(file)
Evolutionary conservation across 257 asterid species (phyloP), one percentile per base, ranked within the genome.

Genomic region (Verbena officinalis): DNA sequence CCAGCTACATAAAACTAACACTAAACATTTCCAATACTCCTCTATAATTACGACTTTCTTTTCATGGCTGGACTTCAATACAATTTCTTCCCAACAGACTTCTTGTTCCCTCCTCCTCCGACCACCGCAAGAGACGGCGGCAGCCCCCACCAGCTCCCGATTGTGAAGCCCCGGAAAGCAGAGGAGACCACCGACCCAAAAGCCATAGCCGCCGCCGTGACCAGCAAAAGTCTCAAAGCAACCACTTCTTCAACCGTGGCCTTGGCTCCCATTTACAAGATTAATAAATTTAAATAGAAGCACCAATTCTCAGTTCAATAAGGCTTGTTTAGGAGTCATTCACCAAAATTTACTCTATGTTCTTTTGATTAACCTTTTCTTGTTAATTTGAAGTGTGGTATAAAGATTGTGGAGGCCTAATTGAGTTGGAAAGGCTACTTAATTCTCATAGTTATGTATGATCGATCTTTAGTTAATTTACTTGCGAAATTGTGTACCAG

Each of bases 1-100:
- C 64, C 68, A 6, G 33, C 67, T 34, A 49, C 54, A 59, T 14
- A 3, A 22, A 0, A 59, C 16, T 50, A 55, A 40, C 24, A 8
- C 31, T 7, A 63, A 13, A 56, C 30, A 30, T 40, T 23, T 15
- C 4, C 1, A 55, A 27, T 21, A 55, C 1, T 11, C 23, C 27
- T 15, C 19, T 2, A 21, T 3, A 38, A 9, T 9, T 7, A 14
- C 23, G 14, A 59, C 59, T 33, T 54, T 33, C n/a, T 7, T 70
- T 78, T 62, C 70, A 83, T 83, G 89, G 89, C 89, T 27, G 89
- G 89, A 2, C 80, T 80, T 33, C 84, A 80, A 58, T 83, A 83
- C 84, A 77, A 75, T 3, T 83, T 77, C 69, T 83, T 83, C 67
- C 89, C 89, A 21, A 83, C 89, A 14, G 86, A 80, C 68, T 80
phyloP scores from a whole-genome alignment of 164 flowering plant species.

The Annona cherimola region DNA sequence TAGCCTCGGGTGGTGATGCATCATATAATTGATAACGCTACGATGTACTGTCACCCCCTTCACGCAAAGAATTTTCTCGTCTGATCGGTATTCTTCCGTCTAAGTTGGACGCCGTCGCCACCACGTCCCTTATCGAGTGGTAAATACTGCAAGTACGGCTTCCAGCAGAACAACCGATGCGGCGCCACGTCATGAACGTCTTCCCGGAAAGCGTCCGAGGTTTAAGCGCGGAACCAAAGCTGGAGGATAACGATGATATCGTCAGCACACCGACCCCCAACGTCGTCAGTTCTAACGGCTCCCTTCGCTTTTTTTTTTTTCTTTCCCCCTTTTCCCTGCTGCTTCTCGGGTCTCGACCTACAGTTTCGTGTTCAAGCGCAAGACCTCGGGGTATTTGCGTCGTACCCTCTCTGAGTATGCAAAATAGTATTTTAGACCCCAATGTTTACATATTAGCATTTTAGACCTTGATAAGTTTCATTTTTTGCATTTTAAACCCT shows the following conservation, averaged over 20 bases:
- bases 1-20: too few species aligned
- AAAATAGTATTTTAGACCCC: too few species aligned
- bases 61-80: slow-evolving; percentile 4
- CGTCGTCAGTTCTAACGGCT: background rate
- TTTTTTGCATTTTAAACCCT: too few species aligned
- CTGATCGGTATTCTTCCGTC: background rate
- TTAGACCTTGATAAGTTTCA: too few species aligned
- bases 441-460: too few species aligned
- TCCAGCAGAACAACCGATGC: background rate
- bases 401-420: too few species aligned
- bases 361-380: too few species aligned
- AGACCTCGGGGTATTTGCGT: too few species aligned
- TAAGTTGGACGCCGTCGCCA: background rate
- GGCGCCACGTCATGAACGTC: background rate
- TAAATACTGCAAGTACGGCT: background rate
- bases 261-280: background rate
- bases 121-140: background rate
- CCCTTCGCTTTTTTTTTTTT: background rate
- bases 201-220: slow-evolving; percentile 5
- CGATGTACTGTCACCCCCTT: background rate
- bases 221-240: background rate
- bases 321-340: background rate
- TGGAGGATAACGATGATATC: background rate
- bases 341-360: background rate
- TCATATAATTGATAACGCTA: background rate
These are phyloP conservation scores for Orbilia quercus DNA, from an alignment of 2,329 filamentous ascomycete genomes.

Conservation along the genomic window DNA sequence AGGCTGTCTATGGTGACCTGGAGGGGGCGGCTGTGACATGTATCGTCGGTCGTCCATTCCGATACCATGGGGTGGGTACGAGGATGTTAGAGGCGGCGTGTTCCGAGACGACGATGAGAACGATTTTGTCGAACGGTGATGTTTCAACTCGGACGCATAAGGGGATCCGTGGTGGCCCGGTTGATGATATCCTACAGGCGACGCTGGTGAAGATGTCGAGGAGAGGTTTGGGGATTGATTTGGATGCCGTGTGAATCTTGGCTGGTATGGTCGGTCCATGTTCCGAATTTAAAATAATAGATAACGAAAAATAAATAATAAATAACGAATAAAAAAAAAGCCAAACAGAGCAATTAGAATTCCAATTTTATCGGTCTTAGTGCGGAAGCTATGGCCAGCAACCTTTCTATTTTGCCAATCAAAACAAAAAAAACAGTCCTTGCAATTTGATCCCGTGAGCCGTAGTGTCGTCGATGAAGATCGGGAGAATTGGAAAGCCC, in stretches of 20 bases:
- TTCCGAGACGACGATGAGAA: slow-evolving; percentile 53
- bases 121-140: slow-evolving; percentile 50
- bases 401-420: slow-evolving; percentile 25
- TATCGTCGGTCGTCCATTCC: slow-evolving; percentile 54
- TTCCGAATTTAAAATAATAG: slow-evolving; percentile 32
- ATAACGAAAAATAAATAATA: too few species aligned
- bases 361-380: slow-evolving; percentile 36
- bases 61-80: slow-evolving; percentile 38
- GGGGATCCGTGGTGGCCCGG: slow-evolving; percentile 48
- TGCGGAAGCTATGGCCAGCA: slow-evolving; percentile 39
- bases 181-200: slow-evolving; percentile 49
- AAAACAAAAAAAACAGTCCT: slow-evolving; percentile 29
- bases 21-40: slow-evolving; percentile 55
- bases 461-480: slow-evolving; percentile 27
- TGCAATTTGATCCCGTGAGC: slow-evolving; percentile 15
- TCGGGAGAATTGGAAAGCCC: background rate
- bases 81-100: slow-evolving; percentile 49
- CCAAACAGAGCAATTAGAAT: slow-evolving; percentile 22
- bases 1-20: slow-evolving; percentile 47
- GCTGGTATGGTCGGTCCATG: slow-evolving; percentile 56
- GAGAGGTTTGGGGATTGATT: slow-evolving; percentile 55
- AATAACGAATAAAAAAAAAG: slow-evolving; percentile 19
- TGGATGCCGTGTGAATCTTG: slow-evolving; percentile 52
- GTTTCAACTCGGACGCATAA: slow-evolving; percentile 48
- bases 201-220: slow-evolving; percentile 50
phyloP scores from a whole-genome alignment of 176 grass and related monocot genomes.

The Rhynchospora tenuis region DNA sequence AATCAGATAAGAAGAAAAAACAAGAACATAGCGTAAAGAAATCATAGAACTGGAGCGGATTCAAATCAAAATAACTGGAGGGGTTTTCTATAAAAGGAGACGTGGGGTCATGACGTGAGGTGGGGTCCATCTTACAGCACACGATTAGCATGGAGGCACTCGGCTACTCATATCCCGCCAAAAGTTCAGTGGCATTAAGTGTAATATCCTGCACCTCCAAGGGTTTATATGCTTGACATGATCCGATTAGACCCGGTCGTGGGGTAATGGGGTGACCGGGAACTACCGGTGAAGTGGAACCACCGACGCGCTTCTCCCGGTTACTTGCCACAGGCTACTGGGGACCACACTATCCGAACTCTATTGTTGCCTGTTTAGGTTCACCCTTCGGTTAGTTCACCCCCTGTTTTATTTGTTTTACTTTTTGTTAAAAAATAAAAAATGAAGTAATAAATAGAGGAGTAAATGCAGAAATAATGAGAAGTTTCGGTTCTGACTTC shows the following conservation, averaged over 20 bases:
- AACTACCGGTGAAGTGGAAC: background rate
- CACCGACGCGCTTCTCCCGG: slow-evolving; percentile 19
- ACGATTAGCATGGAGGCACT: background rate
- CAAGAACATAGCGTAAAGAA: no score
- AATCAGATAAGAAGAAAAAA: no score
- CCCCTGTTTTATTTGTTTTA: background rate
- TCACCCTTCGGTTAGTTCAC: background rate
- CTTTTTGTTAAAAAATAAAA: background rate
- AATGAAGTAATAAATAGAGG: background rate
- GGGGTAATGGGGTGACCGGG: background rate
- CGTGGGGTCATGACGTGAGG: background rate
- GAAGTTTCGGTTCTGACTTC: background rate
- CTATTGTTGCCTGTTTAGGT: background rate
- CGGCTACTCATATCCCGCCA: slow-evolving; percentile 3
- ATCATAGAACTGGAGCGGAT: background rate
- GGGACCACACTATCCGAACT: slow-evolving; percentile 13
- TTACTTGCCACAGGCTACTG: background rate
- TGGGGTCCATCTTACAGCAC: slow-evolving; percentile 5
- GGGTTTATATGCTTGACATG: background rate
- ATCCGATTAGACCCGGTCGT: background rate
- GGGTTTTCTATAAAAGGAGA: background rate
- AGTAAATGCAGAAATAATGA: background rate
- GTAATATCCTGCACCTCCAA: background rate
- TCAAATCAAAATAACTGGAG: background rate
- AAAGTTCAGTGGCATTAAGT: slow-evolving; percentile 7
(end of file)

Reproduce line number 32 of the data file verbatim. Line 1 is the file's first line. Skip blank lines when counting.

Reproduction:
- bases 121-140: background rate